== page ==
Last October, I mentioned that I had finally hit a net worth of zero, celebrating the occasion of being officially worthless. At that point I mentioned that my next step was to buy a house. I can now say that I finally did get down and buy a house, closing a few months ago on June 13th. I started looking in November just to see what was out there but didn’t seriously crack down and take it seriously until about April. I plan on writing a four-part series about my experience with the mortgage process and some of the hilarious and depressing encounters with the various people along the way.
Part 2: Realtors Bite
Part 3: The Long and Winding Road
Part 4: Thank You for Selling
From the very start of the process of looking for a home to closing on the house took about four months. A lot of this time was on my own end searching for a home and preparing my documents for a mortgage but the mortgage process itself was close to two months. As I’m sure most readers are aware, obtaining a mortgage is a long, onerous project subject to financial strip searches and fumbled documents. I have never refinanced but I can only imaginebased off of stories that obtaining a refinance is as enjoyable as a proctology exam.
I signed a purchase agreement on May 2nd. The sellers said that they required closing by June 15th so that they would avoid another mortgage payment. That leaves 44 days for closing. I obtained my prequalification through Chase Home Mortgage and they were unable to get back to me until May 3rd letting me know that they are unable to agree to a purchase agreement with less than 45 days closing. This is despite the fact that I was already pre-approved: I had already gone through the longer process of having my documentation and assets fact-checked, which is a bit more intensive than just a basic prequalification. From my standpoint, the only steps left would be to obtain an appraisal and get PMI and home insurance. Apparently, Chase was steadfast in their inability to sign on less than 45 days but “assured” me that they would do everything they can do to get the mortgage finished by June 15th.
Can’t I take Chase solely on their word?
To me, this is unacceptable. I know little about contract law but what I do know is that if Chase is able to close the loan by June 17th (45 days) and the seller backs out because I did not honor the contract, then I am on hook for the earnest money, despite how much Chase is able to assure me they will work “as hard as they can”. I immediately called up three other mortgage originator and was able to find that all three are willing to sign on contracts up to 35-40 days so I selected the lowest rate/points combination and moved on it.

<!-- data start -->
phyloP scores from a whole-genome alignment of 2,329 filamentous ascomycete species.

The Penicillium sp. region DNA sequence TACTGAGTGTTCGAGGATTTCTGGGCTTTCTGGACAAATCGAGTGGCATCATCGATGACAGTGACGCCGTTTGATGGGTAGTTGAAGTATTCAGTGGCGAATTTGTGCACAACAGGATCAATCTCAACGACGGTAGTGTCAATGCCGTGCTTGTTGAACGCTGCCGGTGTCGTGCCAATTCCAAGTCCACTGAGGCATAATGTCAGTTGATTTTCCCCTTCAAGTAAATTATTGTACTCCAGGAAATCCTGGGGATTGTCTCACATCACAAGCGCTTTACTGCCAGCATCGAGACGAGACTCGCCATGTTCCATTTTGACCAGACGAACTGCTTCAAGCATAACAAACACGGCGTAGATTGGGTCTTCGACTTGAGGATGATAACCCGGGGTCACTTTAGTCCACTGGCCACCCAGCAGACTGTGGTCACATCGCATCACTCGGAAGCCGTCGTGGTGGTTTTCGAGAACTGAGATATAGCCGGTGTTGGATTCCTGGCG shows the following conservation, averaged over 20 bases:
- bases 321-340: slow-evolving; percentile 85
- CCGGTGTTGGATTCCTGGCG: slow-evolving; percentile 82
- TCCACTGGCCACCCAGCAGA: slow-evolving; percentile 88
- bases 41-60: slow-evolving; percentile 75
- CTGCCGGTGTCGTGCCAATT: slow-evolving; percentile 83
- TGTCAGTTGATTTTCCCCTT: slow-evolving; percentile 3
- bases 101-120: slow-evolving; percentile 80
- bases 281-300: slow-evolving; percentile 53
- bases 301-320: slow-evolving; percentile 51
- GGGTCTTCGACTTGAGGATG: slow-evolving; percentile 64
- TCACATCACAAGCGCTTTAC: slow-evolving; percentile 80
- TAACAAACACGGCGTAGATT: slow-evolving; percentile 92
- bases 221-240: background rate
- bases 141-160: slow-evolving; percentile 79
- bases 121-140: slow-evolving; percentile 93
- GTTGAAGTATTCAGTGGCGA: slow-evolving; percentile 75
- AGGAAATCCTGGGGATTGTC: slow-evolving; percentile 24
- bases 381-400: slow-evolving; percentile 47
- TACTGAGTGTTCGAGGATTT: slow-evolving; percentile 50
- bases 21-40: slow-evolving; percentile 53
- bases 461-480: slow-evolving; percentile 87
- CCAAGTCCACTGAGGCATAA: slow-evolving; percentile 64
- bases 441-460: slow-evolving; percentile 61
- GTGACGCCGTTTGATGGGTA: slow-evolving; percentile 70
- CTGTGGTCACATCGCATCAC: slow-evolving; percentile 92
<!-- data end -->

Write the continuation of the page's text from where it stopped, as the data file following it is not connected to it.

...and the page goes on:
The Chase servicer that I had been working with for three weeks was furious with me but I had already made my move and it wasn’t personal: simply business. It turns out that I locked my rate on May 6th. Looking at the thirty-year rate following my lock, it appears the market moved in opposition to me finally locking in. The rate spiked about 0.80% in the few weeks afterward and I snuck into my rate just in time. Pure luck although I prefer to think I timed it perfectly with my brilliant insight.
Why don’t more people take large financial decisions seriously?
I work at a company that is related to the mortgage origination industry and one of the takeaways is the concept of ‘stickiness’. The term is usually applied to checking accounts: once somebody locks into a checking account it is extremely difficult for the customer to change banks. If a new bank opens with 0.10% higher APR on their checking account, the inertia in the market makes it extremely difficult for the money to move quickly from one bank to another. Banks take advantage of this to fleece their customers: Bank of America has made a practice of it over the past decade yet they are still #1 or #2 in domestic deposits, barely decreasing since their PR disasters (charging $5 debit card fee?).
Mortgages: An Inefficient Process
This concept also applies to the mortgage process. Since the application is such a lengthy process, minor quirks or kinks in the system are not properly calibrated or optimized. For example, if my originator has an appraisal fee of $395 instead of $345, I will probably just ignore it because I am far into the process. This is true of signing on 40- or 45- day closing, true of finding the lowest rate, true of being forced into higher points than expected. The Chase servicer was just not used to somebody walking away late enough in the process and I think I surprised him with my willingness to jump ship. Not only did it turn out to close the loan much easier, but I also got a much lower rate.
Long story short: be willing to shop around for a mortgage even late in the process, it could save you thousands of dollars and a headache if it ensures that you close.